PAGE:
$ dogs.sample
=> #<struct Dog adoption_fees: 12, rating: 4, breed: :golden, adopted: 22>

First thing we can ask for in a report is pretty simple, just average adoption fees. To do this we can create a Report class, and then add an inititalize method to take and store a list of all the dogs and then add a run method to calculate the average adoption fees.

class Report
def initialize(dogs)
@dogs = dogs
end
# inject is an enumerable function
def run
money_taken = @dogs.inject(0) do |total, dog|
(dog.adoption_fees * dog.adopted) + total
end

total_adoption = @dogs.inject(0) do |total, dog|
dog.adopted + total
end

money_taken / total_adoption
end
end
$ Report.new(dogs).run
=> 20

Recently a lot of Golden’s got adopted because of COVID, and now we need a new report to show the average adoption fees the organisation got from it. We can tweak the previous code to add a new parameter which selects only a given breed and do calculations. Next we require top three breeds who are getting adopted. These request will make our Report class long and as new requests will come, this approach will become harder to maintain and will introduce a lot of flags and conditional logic. There are tons of ways wherein we can refactor such case, but since we are looking at functional composition lets see what can be done here with some of Ruby’s functional programming ideas.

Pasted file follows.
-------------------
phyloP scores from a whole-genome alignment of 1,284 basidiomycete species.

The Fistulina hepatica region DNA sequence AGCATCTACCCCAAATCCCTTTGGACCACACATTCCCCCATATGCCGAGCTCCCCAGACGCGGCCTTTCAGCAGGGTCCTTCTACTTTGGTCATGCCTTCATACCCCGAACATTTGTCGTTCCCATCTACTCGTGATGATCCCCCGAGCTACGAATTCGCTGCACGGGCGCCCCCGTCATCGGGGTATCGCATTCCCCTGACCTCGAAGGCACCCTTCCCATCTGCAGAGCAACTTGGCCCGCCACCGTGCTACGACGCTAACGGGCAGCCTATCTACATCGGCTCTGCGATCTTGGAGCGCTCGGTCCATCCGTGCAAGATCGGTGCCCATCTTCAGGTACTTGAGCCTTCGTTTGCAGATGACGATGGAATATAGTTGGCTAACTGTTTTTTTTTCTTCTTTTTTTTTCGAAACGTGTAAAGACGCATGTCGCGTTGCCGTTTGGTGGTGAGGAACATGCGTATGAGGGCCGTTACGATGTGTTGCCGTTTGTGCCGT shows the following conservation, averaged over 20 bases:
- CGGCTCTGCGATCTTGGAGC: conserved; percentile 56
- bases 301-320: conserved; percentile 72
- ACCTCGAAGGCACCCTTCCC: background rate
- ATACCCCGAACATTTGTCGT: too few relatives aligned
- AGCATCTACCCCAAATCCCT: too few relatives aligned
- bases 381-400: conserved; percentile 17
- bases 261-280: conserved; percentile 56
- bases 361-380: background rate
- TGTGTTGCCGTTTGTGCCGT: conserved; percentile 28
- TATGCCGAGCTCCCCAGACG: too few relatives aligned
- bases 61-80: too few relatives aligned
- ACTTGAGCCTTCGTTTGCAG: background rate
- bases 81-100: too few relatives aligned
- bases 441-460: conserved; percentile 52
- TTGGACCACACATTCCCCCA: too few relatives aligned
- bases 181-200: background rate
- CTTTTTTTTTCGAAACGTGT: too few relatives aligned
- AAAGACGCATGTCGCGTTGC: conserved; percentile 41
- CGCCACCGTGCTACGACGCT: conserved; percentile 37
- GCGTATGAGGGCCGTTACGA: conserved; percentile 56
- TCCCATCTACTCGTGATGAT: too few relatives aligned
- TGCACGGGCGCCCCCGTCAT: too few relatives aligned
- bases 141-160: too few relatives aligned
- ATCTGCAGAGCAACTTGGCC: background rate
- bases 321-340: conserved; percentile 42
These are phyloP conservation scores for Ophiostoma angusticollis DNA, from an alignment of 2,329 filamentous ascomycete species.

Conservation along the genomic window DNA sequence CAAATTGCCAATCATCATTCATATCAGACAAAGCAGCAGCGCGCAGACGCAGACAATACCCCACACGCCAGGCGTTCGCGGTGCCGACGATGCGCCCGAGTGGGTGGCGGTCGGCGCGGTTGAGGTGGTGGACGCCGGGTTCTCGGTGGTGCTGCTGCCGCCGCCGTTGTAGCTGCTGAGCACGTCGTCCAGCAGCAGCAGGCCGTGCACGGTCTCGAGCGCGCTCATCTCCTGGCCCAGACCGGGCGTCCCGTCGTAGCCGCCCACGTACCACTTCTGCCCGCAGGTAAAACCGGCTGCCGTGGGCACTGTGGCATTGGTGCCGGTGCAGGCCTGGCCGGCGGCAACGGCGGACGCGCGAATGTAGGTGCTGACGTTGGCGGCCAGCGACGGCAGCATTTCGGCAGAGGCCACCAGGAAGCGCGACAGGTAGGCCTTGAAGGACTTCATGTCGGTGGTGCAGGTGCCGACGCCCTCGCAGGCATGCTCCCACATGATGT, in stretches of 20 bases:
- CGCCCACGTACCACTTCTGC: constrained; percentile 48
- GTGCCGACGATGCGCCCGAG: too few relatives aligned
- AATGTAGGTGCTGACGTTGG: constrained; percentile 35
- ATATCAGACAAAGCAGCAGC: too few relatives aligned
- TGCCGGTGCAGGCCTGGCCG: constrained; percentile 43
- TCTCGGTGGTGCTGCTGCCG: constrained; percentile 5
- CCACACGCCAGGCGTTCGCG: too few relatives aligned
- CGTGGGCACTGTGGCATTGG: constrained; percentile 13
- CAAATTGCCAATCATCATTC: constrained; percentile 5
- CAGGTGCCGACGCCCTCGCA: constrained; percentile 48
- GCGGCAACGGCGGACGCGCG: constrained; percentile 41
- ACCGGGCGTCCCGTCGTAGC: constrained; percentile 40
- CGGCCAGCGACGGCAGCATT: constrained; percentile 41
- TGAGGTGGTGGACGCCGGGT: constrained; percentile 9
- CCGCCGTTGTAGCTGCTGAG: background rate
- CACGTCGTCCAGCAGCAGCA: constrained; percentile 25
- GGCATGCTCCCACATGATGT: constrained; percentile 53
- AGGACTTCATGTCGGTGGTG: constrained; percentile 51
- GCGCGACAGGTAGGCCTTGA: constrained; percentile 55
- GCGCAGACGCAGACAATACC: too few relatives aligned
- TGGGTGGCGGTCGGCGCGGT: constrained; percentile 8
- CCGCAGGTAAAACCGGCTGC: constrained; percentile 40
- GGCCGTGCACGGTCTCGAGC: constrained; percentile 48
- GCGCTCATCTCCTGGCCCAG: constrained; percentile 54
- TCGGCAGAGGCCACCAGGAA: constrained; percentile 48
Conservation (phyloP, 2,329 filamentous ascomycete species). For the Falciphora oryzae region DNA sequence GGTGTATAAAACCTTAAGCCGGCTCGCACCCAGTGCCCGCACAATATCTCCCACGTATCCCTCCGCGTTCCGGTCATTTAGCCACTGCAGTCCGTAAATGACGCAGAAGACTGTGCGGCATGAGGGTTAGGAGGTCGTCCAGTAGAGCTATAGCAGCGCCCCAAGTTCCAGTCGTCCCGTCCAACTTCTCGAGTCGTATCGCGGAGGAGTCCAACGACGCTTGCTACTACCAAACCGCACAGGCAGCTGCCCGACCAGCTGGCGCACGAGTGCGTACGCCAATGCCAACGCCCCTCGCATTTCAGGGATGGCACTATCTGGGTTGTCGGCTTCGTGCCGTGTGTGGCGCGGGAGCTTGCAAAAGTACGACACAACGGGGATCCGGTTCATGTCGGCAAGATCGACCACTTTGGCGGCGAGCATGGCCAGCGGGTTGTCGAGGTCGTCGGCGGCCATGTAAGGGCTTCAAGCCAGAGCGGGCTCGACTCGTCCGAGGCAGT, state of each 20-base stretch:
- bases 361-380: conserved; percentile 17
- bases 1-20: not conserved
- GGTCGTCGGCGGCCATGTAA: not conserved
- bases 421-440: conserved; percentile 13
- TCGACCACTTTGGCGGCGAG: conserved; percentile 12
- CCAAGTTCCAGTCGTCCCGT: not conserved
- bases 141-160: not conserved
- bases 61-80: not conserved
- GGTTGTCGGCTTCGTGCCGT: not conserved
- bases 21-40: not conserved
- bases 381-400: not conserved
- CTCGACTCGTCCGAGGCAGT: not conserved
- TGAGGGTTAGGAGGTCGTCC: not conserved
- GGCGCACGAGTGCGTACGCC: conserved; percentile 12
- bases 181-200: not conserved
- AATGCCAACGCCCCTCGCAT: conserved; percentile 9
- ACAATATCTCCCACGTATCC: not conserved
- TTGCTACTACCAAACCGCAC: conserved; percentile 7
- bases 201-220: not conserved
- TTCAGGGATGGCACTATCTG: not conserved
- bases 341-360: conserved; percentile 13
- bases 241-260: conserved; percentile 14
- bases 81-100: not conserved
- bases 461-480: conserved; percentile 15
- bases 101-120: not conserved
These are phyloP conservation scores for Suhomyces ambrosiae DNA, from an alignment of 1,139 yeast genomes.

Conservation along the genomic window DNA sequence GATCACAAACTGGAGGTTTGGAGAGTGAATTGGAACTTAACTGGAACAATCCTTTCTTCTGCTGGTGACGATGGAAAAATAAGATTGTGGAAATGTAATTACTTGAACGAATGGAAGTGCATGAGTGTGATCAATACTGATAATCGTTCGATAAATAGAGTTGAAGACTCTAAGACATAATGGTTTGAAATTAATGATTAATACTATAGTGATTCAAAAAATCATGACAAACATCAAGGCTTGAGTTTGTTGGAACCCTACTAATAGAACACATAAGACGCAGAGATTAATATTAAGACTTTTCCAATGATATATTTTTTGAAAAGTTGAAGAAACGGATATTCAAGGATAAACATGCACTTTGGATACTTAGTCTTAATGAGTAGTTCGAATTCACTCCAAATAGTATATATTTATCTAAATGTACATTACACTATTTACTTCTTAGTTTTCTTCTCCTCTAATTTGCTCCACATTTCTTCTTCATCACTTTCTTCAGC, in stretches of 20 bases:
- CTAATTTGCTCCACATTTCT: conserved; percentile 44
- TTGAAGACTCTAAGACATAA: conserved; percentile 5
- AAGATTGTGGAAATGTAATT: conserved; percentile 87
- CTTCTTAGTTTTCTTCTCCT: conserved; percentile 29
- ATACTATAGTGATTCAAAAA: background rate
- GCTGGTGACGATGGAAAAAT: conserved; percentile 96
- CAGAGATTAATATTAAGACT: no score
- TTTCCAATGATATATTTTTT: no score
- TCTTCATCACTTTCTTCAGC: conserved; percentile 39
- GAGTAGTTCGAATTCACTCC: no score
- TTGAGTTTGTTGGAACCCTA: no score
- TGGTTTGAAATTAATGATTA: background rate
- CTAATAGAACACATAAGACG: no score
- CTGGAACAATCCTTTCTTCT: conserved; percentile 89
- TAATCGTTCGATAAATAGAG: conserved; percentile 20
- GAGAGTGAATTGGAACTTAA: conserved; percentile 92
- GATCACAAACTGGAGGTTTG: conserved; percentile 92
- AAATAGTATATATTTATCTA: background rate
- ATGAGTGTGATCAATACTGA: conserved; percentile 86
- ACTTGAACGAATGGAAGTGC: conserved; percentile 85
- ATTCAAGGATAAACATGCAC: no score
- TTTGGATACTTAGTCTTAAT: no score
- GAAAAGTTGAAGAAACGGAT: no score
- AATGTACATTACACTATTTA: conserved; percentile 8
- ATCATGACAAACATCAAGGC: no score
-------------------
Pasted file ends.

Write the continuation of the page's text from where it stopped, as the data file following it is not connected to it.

# Note: This section will use lambdas heavily, so if you need a revision: Ruby Blocks, Procs and Lambdas

# lambda for summing up using inject
sum = -> list { list.inject(&:+) }
# lambda for calculating average adoption fee
total_adoption_fee = -> dogs do
adoption_fee = dogs.map { |dog| dog.adoption_fees * dog.adopted }
sum[adoption_fee]
end

# lambda for calculating average adoption fee
avg_adoption_fee = -> dogs do
total_adoption_fee[dogs]/ total_adoptions[dogs]
end
# lambda for getting number of dogs adopted
total_adoption = dogs { sum[dogs.map(&:adopted)] }
$ avg_adoption_fee[DOGS]
=> 20
# now, we need to get adoption fees only for golden's
# hence we will add a new lambda for getting jut one breed
golden = -> dogs { dogs.select { |dog| dog.breed == :golden }}

Let’s rewrite our Reports class where we can use the lambdas we just created.